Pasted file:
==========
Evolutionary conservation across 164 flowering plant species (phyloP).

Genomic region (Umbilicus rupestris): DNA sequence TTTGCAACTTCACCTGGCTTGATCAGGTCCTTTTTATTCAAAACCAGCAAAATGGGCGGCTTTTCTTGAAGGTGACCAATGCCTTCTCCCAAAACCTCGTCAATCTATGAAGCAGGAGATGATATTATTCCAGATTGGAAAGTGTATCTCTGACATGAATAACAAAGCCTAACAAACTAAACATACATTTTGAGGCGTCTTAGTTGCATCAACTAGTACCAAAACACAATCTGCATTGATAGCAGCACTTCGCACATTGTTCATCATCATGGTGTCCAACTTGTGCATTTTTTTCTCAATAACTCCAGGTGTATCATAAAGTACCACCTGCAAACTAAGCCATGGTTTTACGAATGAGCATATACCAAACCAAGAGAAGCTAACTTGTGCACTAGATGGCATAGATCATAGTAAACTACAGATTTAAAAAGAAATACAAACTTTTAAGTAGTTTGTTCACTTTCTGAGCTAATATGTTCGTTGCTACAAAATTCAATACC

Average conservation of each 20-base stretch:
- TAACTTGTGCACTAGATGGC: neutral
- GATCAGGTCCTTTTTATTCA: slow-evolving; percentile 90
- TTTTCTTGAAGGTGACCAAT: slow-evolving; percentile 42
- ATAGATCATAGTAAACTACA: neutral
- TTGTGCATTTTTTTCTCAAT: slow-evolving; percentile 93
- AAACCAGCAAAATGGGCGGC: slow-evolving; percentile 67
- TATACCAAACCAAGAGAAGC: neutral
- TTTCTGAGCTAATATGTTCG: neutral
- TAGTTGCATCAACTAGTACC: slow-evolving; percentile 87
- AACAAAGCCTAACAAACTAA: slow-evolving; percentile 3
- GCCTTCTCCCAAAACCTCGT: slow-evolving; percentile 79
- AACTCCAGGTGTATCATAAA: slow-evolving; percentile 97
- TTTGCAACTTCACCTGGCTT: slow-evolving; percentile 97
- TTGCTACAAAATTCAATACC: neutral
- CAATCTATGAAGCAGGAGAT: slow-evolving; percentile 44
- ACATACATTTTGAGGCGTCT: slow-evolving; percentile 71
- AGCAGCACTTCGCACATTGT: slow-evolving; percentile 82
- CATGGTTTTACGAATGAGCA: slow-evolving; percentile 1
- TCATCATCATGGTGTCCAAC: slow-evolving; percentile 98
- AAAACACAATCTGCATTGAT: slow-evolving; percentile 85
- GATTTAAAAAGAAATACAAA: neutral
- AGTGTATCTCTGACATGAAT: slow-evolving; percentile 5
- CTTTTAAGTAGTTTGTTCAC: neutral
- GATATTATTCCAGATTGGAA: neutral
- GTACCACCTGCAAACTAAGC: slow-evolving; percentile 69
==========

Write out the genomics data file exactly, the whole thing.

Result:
Evolutionary conservation across 164 flowering plant species (phyloP).

Genomic region (Umbilicus rupestris): DNA sequence TTTGCAACTTCACCTGGCTTGATCAGGTCCTTTTTATTCAAAACCAGCAAAATGGGCGGCTTTTCTTGAAGGTGACCAATGCCTTCTCCCAAAACCTCGTCAATCTATGAAGCAGGAGATGATATTATTCCAGATTGGAAAGTGTATCTCTGACATGAATAACAAAGCCTAACAAACTAAACATACATTTTGAGGCGTCTTAGTTGCATCAACTAGTACCAAAACACAATCTGCATTGATAGCAGCACTTCGCACATTGTTCATCATCATGGTGTCCAACTTGTGCATTTTTTTCTCAATAACTCCAGGTGTATCATAAAGTACCACCTGCAAACTAAGCCATGGTTTTACGAATGAGCATATACCAAACCAAGAGAAGCTAACTTGTGCACTAGATGGCATAGATCATAGTAAACTACAGATTTAAAAAGAAATACAAACTTTTAAGTAGTTTGTTCACTTTCTGAGCTAATATGTTCGTTGCTACAAAATTCAATACC

Average conservation of each 20-base stretch:
- TAACTTGTGCACTAGATGGC: neutral
- GATCAGGTCCTTTTTATTCA: slow-evolving; percentile 90
- TTTTCTTGAAGGTGACCAAT: slow-evolving; percentile 42
- ATAGATCATAGTAAACTACA: neutral
- TTGTGCATTTTTTTCTCAAT: slow-evolving; percentile 93
- AAACCAGCAAAATGGGCGGC: slow-evolving; percentile 67
- TATACCAAACCAAGAGAAGC: neutral
- TTTCTGAGCTAATATGTTCG: neutral
- TAGTTGCATCAACTAGTACC: slow-evolving; percentile 87
- AACAAAGCCTAACAAACTAA: slow-evolving; percentile 3
- GCCTTCTCCCAAAACCTCGT: slow-evolving; percentile 79
- AACTCCAGGTGTATCATAAA: slow-evolving; percentile 97
- TTTGCAACTTCACCTGGCTT: slow-evolving; percentile 97
- TTGCTACAAAATTCAATACC: neutral
- CAATCTATGAAGCAGGAGAT: slow-evolving; percentile 44
- ACATACATTTTGAGGCGTCT: slow-evolving; percentile 71
- AGCAGCACTTCGCACATTGT: slow-evolving; percentile 82
- CATGGTTTTACGAATGAGCA: slow-evolving; percentile 1
- TCATCATCATGGTGTCCAAC: slow-evolving; percentile 98
- AAAACACAATCTGCATTGAT: slow-evolving; percentile 85
- GATTTAAAAAGAAATACAAA: neutral
- AGTGTATCTCTGACATGAAT: slow-evolving; percentile 5
- CTTTTAAGTAGTTTGTTCAC: neutral
- GATATTATTCCAGATTGGAA: neutral
- GTACCACCTGCAAACTAAGC: slow-evolving; percentile 69